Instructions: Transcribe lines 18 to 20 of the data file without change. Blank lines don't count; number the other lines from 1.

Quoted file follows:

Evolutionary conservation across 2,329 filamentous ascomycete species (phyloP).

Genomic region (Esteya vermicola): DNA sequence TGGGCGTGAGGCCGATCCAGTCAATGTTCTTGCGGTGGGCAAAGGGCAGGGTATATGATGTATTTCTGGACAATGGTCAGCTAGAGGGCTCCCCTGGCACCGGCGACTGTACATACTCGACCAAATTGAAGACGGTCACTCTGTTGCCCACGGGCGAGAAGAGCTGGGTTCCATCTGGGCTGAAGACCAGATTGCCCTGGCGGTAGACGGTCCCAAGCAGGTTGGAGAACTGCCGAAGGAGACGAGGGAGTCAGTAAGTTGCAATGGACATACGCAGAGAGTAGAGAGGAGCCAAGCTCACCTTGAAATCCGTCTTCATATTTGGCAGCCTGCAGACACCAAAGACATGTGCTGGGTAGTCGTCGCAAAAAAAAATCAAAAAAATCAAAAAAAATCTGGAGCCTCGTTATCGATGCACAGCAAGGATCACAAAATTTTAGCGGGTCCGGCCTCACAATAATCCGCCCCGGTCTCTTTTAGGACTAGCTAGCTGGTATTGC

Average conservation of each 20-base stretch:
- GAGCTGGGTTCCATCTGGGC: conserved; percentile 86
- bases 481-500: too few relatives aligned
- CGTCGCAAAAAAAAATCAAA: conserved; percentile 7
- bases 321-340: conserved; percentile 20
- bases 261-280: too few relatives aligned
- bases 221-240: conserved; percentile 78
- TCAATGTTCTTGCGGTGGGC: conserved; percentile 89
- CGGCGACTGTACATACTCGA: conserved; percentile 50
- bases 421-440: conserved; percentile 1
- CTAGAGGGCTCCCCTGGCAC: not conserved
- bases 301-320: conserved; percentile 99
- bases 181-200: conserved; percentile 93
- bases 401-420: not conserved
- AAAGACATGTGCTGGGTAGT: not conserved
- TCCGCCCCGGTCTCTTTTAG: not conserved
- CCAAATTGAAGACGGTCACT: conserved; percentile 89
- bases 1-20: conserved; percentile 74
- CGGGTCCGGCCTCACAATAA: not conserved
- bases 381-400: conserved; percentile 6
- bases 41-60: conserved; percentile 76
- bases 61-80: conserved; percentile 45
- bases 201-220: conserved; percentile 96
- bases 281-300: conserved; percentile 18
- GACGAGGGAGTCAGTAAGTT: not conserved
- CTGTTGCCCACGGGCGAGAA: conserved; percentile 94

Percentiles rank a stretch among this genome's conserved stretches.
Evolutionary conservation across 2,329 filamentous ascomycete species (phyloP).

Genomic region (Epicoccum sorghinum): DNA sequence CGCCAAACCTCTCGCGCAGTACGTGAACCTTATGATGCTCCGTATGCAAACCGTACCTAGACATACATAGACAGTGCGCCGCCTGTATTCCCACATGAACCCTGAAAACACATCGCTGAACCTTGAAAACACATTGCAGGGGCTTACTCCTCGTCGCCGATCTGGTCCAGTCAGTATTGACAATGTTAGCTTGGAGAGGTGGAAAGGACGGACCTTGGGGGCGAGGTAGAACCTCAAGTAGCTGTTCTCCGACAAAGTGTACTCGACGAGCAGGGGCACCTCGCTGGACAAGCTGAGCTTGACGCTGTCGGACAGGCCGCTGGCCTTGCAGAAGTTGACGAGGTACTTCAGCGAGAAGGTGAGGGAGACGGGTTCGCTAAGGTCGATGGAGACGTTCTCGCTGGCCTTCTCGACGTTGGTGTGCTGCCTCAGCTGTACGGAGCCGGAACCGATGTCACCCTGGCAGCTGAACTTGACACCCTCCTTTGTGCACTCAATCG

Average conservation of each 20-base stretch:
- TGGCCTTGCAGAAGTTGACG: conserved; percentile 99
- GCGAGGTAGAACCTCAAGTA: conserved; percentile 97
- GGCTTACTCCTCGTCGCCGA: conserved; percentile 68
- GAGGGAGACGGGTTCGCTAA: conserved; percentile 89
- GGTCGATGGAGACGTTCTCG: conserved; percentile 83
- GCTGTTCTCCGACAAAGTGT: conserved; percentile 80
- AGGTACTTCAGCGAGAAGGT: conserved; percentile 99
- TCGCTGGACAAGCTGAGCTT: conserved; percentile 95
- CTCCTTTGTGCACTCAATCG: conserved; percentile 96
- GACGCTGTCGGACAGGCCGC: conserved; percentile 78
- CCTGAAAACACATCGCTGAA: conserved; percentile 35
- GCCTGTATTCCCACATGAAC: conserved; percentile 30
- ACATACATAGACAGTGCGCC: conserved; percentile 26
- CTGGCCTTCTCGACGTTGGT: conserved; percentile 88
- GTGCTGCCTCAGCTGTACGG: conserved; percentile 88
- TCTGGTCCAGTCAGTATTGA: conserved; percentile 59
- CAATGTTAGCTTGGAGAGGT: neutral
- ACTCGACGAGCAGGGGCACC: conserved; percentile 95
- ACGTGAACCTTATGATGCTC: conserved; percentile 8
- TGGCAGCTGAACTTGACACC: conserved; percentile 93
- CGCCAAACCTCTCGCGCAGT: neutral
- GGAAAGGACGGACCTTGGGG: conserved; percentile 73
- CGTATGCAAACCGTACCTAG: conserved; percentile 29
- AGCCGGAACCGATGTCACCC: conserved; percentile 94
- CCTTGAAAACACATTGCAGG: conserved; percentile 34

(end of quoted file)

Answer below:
- TCCGCCCCGGTCTCTTTTAG: not conserved
- CCAAATTGAAGACGGTCACT: conserved; percentile 89
- bases 1-20: conserved; percentile 74